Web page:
• Because Osborn was promoted to Laboratory Supervisor, she was now responsible for supervising plaintiff.[4] Osborn had never managed employees before her promotion to Laboratory Supervisor. Plaintiff testified that Osborn was direct and had a loud voice.

         • In December 2006, Osborn and another employee, Karen Hara, had a conversation in which Hara told Osborn that Hara had concerns with the violence and unrest in Iran. In this conversation, Hara did not make any comments about Muslims or plaintiff. Osborn nevertheless advised Hara to refrain from commenting on Iran because Osborn did not feel such comments were appropriate. Osborn ended the conversation with Hara and did not hear Hara make any similar comments in the future. As a result, Osborn felt that she had adequately addressed the problem and did not discipline Hara.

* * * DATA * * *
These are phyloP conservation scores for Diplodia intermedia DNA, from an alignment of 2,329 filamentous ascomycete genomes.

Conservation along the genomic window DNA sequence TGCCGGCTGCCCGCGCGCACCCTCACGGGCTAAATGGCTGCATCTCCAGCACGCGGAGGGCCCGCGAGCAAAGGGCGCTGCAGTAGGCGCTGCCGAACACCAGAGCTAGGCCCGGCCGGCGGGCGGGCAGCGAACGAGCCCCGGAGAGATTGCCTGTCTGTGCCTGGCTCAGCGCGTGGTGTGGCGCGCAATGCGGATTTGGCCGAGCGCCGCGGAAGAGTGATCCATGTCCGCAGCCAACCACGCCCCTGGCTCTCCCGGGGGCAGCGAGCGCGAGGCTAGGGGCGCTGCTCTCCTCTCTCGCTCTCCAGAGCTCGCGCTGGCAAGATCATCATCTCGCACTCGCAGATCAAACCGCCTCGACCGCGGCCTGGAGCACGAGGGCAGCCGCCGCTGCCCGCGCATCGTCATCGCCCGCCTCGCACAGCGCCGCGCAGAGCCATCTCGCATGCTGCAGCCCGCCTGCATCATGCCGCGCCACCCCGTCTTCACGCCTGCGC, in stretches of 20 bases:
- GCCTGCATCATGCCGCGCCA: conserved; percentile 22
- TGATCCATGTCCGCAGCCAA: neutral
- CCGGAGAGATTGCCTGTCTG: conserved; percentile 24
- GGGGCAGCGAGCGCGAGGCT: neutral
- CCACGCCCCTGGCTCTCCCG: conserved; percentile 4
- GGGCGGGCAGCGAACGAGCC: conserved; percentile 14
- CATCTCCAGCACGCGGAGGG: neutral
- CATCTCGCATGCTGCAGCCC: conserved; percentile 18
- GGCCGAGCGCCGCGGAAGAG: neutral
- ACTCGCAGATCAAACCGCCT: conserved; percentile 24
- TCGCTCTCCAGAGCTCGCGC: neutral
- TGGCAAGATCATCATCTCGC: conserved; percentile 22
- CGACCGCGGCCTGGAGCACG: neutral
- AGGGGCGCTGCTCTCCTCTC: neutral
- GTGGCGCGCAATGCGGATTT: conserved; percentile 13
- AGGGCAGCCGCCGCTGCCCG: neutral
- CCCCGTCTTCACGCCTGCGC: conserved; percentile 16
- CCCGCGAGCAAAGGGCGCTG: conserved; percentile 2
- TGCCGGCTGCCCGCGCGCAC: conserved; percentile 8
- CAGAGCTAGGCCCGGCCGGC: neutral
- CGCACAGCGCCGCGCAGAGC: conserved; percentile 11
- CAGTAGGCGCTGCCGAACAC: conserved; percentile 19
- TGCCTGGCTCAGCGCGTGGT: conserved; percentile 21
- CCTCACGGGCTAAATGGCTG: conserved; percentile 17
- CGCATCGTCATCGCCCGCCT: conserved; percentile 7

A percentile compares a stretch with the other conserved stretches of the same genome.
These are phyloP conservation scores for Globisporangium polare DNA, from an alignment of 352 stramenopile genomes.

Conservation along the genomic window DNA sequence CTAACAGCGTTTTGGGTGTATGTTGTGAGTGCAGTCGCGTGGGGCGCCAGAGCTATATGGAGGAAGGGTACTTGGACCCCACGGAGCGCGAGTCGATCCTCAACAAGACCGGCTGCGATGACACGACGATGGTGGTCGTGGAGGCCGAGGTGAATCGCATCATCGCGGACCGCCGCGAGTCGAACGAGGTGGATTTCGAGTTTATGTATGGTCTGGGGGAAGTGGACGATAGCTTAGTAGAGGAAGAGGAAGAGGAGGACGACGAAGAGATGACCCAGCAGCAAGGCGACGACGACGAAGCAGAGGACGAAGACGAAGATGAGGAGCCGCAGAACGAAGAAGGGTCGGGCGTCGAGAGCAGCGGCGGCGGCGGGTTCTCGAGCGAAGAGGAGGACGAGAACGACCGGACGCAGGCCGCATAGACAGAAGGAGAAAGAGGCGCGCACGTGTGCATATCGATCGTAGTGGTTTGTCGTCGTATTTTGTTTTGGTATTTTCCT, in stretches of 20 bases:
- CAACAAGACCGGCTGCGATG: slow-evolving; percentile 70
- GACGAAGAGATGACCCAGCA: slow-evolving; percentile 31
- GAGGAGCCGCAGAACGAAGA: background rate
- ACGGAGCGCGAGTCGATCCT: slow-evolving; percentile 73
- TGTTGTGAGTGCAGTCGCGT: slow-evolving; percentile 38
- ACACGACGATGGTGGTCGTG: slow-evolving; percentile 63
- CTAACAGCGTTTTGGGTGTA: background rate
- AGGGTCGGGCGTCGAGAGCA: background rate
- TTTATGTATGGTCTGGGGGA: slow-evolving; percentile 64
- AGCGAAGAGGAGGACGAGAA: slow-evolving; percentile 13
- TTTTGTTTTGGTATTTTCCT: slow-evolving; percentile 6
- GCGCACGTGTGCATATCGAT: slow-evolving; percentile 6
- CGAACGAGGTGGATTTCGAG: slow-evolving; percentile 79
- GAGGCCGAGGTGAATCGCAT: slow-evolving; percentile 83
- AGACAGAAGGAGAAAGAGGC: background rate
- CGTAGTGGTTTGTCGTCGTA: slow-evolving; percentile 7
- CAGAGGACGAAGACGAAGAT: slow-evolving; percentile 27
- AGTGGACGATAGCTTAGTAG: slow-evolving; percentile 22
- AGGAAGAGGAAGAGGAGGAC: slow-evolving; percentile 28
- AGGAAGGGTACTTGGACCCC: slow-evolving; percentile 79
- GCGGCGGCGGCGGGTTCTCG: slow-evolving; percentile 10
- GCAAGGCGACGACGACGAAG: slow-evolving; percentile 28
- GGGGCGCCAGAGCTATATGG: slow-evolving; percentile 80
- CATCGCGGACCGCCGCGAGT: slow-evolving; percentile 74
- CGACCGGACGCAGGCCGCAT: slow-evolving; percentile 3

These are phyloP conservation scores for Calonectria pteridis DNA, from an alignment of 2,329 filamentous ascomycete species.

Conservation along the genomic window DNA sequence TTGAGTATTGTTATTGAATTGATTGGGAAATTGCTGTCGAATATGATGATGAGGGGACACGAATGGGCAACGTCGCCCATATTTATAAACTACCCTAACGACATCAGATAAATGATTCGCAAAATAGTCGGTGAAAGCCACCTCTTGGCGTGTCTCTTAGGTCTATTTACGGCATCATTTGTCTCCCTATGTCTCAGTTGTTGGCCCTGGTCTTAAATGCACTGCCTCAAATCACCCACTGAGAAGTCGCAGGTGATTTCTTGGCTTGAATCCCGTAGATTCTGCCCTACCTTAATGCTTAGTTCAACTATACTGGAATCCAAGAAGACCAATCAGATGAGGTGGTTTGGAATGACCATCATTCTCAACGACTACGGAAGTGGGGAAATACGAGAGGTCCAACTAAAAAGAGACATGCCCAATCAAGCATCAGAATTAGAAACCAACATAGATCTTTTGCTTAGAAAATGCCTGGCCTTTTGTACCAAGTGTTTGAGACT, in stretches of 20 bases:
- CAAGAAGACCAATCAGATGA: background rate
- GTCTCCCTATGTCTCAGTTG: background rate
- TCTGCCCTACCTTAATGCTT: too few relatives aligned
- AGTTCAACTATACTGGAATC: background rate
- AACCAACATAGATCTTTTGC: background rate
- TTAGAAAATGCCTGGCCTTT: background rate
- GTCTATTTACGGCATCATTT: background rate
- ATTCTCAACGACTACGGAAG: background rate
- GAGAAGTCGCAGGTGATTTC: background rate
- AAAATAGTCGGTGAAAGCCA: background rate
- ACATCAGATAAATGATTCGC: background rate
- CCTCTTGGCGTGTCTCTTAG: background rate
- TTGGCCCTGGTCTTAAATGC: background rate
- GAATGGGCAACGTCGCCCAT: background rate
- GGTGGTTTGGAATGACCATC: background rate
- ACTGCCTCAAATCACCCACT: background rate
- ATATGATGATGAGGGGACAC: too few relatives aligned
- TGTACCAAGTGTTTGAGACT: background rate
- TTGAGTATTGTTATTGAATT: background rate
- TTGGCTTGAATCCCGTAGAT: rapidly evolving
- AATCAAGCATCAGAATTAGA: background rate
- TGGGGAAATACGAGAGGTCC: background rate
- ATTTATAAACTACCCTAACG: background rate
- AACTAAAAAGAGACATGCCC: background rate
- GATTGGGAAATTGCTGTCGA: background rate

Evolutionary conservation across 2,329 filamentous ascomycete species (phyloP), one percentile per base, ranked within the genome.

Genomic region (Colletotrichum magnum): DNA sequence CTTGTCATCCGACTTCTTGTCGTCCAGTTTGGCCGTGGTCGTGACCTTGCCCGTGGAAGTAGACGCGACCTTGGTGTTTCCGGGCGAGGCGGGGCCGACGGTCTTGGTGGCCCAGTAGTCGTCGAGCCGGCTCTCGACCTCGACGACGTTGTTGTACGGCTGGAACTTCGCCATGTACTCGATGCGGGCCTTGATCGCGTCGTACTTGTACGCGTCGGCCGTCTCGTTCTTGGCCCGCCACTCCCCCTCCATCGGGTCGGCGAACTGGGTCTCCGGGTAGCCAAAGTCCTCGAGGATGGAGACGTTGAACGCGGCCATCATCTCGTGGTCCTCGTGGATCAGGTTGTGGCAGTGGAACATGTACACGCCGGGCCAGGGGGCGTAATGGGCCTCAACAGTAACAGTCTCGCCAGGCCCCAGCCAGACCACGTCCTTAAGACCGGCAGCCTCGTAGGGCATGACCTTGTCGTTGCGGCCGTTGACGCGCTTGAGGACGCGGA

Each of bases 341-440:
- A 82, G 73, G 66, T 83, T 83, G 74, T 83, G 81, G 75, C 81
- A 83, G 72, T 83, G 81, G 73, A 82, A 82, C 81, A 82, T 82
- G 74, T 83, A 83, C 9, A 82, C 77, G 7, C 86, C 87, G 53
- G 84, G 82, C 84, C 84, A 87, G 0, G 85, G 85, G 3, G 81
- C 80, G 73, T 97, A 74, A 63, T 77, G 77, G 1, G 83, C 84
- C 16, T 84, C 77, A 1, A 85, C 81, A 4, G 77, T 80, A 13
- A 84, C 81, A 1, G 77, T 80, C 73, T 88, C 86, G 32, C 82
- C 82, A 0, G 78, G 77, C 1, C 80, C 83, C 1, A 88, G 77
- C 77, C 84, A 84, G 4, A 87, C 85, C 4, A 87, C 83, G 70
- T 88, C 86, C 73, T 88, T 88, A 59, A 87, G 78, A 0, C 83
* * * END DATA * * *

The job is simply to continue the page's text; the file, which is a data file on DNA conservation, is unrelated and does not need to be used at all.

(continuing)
• On December 11, 2006, Osborn met with plaintiff to counsel him verbally in relation to his violations of defendant's Standards of Behavior.

         • Osborn prepared an agenda for this meeting that included several examples of plaintiff s unprofessional behavior in late 2006, such as raising his voice to colleagues, being rude and argumentative, and making a "sexist" comment about a "girls club" in an argument with a supervisor. Def. Ex. K.[5]

         • The meeting lasted about two-and-a-half hours. Plaintiff was not receptive to the issues listed in the agenda, and Osborn described his attitude as "defensive." Def. Ex. J. at 85.[6]